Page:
Why would migration across this provincial border provoke such anxiety?
In 1951, Aceh was absorbed into the province of North Sumatra. Many Acehnese resented this. Acehnese politicians and newspaper dispatches regularly focused on the question of the dissolved border between Aceh and North Sumatra. By the time the border between the two provinces was reinstated in 1957, it had become a focal point of public concern. Today, many Acehnese still recall this episode as part of a long history of abuse at the hands of the central government.
Intensifying this concern for some Acehnese was the perceived threat of Christian missionaries entering Aceh along with economic migrants. The aforementioned 1978 report referenced multiple cases of such covert missionising. In fact, the provincial Council of Ulama had responded to earlier accusations of this kind from 1975, by proposing what it called ‘faith immunisations’, that is, the dispatching of a special corps of Islamic teachers to counteract Christian influences.
A nation divided?
Anxieties regarding the Aceh-North Sumatra border, together with the fears some Acehnese held regarding Christian missionary activity, are an important starting point for any explanation of Muslim-Christian tensions in Aceh Singkil. One other pattern apparent in the documents about the 1978 and 1979 episodes provides further clarity.
Several of the letters and reports in the Council of Ulama’s archival file describe the problem in nationalist terms. They do so in a very specific way. In describing the Indonesian nation, they identify it as a place in which Muslims and Christians each have their own place, and should stay in it.
In one letter, a group of self-identified Muslim citizens from Aceh Singkil complain about the number of Christians moving to ‘Mecca’s Veranda,’ a common nickname for Aceh that draws attention to the region’s reputation as the first Indonesian province to have accepted Islam. Another document notes that migrants were coming from ‘an area in which Christians already have advantages,’ namely, North Sumatra. These kinds of statements, which are found repeatedly in the documents, identify Aceh as a territory for Muslims, and North Sumatra as a territory for Christians.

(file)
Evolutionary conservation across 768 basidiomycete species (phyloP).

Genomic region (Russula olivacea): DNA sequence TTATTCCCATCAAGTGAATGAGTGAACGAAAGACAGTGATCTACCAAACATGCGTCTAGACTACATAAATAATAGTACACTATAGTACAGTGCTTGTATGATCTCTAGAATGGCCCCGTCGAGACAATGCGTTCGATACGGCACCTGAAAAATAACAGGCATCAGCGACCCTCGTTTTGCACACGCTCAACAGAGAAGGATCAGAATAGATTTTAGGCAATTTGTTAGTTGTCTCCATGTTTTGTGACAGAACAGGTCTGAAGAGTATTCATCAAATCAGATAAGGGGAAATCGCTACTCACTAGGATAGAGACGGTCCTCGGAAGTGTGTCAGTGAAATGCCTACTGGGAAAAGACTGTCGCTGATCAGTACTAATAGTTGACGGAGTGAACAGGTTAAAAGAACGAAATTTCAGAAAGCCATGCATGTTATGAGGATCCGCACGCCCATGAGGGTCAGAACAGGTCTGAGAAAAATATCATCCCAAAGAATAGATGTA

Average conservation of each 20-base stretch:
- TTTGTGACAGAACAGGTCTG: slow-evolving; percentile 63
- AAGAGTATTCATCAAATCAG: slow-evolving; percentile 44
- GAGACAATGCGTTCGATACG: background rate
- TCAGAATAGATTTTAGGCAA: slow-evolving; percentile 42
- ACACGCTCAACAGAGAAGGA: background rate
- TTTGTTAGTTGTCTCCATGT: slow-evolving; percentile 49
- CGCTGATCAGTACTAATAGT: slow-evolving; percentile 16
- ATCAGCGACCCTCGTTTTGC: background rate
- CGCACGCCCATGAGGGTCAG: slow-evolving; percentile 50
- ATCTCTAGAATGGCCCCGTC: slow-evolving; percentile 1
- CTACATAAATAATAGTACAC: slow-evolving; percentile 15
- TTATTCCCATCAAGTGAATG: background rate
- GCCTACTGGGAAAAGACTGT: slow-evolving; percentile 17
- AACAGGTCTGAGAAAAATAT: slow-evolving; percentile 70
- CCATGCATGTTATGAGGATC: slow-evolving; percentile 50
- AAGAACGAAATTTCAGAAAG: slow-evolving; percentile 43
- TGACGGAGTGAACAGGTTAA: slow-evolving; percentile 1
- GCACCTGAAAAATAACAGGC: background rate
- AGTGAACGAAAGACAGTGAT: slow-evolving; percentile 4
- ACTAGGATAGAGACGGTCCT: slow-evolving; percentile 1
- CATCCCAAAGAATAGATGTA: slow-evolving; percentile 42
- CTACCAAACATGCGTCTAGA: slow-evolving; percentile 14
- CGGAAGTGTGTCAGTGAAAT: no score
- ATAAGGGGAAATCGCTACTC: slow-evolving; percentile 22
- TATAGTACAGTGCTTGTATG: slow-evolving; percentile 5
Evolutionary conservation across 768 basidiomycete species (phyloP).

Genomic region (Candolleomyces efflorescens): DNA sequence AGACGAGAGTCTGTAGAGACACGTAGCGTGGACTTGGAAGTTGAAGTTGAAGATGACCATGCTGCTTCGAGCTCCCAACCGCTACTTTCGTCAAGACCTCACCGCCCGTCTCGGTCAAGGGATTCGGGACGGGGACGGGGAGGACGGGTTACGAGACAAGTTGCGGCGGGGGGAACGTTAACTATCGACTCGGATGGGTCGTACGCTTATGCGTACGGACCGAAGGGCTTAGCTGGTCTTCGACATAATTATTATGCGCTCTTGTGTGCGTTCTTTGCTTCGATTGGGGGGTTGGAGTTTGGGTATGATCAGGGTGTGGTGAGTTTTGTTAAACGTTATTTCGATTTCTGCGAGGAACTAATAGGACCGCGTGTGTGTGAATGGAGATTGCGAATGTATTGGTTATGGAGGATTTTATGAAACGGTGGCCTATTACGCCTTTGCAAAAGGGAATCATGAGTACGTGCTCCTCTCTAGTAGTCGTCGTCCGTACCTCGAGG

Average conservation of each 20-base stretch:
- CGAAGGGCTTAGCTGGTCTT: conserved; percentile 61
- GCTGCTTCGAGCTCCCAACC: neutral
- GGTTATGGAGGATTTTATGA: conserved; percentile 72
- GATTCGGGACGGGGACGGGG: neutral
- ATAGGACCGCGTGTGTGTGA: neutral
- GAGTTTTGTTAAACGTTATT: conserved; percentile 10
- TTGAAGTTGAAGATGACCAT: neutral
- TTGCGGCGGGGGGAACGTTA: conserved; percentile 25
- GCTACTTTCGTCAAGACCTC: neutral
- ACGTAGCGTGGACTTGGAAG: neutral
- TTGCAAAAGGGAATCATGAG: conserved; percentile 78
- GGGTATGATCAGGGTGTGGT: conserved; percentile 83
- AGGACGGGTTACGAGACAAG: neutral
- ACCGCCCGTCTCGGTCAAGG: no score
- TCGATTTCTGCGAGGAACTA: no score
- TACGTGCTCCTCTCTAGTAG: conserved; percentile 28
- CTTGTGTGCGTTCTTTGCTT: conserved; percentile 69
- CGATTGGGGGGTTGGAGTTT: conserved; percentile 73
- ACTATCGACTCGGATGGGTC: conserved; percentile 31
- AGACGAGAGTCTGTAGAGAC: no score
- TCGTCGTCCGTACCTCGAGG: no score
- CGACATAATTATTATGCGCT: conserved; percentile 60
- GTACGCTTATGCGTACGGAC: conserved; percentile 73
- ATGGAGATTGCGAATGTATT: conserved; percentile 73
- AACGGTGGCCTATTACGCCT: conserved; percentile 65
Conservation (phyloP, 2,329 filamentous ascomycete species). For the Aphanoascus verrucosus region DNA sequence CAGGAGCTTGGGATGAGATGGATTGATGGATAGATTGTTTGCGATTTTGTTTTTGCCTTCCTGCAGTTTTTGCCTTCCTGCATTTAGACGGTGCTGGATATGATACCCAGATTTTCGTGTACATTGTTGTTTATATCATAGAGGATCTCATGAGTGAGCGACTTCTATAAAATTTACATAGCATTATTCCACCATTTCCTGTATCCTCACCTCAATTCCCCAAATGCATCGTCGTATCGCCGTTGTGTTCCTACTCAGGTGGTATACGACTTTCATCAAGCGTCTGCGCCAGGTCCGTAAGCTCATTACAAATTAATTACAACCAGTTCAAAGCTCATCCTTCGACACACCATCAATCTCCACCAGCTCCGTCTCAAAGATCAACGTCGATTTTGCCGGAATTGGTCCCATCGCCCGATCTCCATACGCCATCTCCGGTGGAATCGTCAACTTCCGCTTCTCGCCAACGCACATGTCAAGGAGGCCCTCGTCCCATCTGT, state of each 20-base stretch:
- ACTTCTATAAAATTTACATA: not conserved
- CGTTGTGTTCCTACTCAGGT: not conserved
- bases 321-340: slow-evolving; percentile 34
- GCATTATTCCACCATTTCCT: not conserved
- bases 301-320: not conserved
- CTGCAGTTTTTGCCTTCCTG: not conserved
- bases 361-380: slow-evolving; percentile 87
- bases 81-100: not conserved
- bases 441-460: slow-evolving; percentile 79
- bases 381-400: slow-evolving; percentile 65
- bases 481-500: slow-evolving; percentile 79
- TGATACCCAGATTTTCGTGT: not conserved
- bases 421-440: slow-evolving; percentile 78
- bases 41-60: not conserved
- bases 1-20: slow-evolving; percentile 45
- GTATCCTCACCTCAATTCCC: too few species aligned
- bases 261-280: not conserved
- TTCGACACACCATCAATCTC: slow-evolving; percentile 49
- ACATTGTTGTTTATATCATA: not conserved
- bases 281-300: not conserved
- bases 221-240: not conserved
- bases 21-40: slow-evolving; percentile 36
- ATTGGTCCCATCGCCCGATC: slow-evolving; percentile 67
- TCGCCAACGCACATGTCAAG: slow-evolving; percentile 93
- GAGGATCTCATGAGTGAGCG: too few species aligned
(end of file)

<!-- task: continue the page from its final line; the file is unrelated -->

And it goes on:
This way of understanding the nation, with different provinces or regions being the proper places of specific religious groups, remains common today. An Acehnese friend once told me that his Christian acquaintances should not be allowed to build a church in Aceh, because ‘they already have a place to build a church. North Sumatra!’
Such attitudes are not limited to Acehnese. Elsewhere in the archipelago, people regularly identify Aceh as a Muslim province, Bali as a Hindu province, North Sulawesi as a Christian province, and so on. These are not simply descriptive claims, but often are normative statements about what kinds of people and religions should exist in a particular territory.
Such thinking goes back to the colonial period, when Dutch officials assigned different religions to different regions. They forbade Christian missionary activity amongst Muslims, and restricted Christian missions of different denominations to different territories.
This way of thinking continues to be reflected, in a modified form, in the process through which Indonesians receive permits to build houses of worship.